epistemic. Simon and de Groot have shown that even if a perfect information
structure could exist, our cognitive capacities preclude us from computing in
a time short enough for this structure to be of actual use for our
But refuting the perfect information assumption can also be
ontological. Perfect information could
be an unreachable goal because the real world is too complex to be understood
- the classical Hayekian understanding of uncertainty - or because our own
attempts to gather more information are generating endogenous modifications
of the information structure (Stiglitz, Akerlof).
Uncertainty is then not an exogenous addition but is endogenously
generated. This understanding of
uncertainty puts the asymmetrical information school on the right side of the
methodological realism border when compared to the information search school
One has to add that if we agree with the fact that there can not be a single
and common rationality principle then the rational expectations theory is
devoid of any logical basis. Whatever
the reason for endogenous uncertainty, this assumption is another defining
characteristic of mainstream or non-realist economics. It is so as to deny uncertainty that
neo-classical economics pretends to give to profit and price a natural law
A common attribute of varieties of non-realist economics, whether because
they refuse to acknowledge heterogeneity or interdependency or endogenous
uncertainty, is their denial of the relevance of time and money. Realist economics, on the other hand,
stresses time and money relevance.
Time is relevant as a causal factor,15 something which was
understood quite early by Gunnar Myrdal who pointed to the relevance of the ex-ante /
ex-post divide in the perceptions of economic agents,16 and by the
classical institutionalist school with its first
mover / second mover paradigm.17
Time is also relevant, as a delay between decision and effects or
between a demand and a supply response, as clearly understood by Mordecai Ezeckiel a long time ago.18
Money is a necessary institution for co-ordination. It generates the illusion of homogeneity
that agents need to make complex decisions on the basis of their limited
cognitive capabilities and because, by allowing for the separation between
income formation and income utilisation, money makes possible a better use of
Thesis 2: If money is a necessity in
an uncertain world, money also introduces a specific form of uncertainty,
casting doubts on the market’s ability to efficiently process information.
In a world devoid of uncertainty money would not matter. But money gives to every agent in an
uncertain world the ability to shelter himself in liquidity. Liquidity in turn allows every agent to
defect from the long and continuous chain of interdependencies generated by
the division of labour. This very
possibility of defection introduces a new strategic uncertainty which is at
the heart of economic decision-making in money-based economic systems. Actually there is a deep interaction
between uncertainty and the flight to liquidity, which in turn generates this
strategic uncertainty. This was
perfectly described years ago by G.L.S. Shackle:
"When knowledge seems
especially elusive, we desire money rather than specialised, vulnerable
assets. We sell the assets, their
prices fall and it becomes no longer worthwhile to produce them, no longer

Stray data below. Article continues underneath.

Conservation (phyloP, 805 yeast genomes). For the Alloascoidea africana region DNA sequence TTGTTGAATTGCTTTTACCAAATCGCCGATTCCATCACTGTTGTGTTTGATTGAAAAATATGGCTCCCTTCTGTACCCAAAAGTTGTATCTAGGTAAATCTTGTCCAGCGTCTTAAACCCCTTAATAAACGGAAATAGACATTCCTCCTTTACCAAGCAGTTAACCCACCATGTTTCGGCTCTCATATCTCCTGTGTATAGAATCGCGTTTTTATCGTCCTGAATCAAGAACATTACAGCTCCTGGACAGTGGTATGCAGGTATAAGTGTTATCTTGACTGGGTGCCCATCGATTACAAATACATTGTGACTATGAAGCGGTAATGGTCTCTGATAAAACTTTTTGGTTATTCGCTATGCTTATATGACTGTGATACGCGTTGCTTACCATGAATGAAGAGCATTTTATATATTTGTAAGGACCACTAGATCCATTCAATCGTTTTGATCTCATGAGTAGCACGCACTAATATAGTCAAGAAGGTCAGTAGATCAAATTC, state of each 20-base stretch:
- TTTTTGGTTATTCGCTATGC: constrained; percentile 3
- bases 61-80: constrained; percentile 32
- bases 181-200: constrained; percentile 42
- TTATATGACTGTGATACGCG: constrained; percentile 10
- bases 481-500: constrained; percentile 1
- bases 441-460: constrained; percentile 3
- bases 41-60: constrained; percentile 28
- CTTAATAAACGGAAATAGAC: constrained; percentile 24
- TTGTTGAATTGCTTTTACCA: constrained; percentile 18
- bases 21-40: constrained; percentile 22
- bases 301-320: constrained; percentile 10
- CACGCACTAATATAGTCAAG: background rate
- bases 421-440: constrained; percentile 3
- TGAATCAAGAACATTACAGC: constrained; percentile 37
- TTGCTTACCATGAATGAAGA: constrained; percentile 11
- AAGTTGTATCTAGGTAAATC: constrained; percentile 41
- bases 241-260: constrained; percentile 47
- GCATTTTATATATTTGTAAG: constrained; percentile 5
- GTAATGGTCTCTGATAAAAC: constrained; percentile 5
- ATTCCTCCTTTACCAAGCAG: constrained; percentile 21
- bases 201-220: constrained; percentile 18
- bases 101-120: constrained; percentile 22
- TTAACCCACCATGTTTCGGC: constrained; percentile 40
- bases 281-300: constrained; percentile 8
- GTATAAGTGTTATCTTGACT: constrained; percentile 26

worthwhile to invest, to give employment.
Had Keynes attended to Cantillon, he could
have freed himself from the proposition that an employer will always offer a
wage equal to marginal product of value of his body of employed people. For since he must employ people first and
sell their product later, he cannot know for sure what their marginal product
is going to be".19
Minsky has shown how financial innovation, as
burgeoned during the second half of the XXth
century, could be deeply destabilising.20 From Marx to Keynes,
realist economists have analysed how the flight to liquidity should put
crisis - not equilibrium - at the centre of economic thinking. Crisis is the permanent horizon of a
capitalist economy because either liquidity is too much in demand or is not
wanted at all. The specific
uncertainty generated by liquidity pushes economic systems toward
under-investment and under-employment.
This uncertainty can not be managed by economic computation and can be
called radical uncertainty.
Here we are facing the first paradox of money. As an institution money pretends to solve
the heterogeneity problem by setting monetary prices as a common norm for
decision-making, something which makes the deepening of the division of
labour possible. However by doing so
money generates the radical uncertainty which constrains the expansion of the
division of labour.
A second paradox of money is that as an institution it would seem to unify
time through interest rates and its function as a reserve of value. But money, through its liquidity function,
contributes greatly to making the future even more uncertain.
The twin paradoxes of money stress the fact that if monetary prices are a
necessary fiction, from the realist economics point of view, they nonetheless
are a fiction. That was precisely what Max Weber tried to show when
explaining that monetary prices are necessary in a decentralised economy but
are not the result of demand and supply equilibrium - as pretends capitalist
spontaneous collective thinking.
Monetary prices actually reflect the balance of power between social
or individual forces and interests.21 Keynes, in one of his first works, wrote
something very similar. He explained
that inflation and deflation translated into the monetary world social
conflicts opposing large, structured social groups.22
However if monetary prices are a necessary fiction they also are an
uncompleted one.23 They are unable to carry the whole range of
information needed for decision-making.
Because we need information which can not be conveyed through monetary
prices and which belong then to different information spaces, our decisions
are situated and embedded in multidimensional worlds. One consequence is that the transitivity
of individual preferences is broken in
a systematic way.24 Then
the Allais' Paradox holds true,25 and we
can forget the subjective expected utility theory and every device invented
by mainstream economics to transform the static Walrasian
world into a dynamic one and to cope with uncertainty (even in a Bayesian
form). A second consequence, as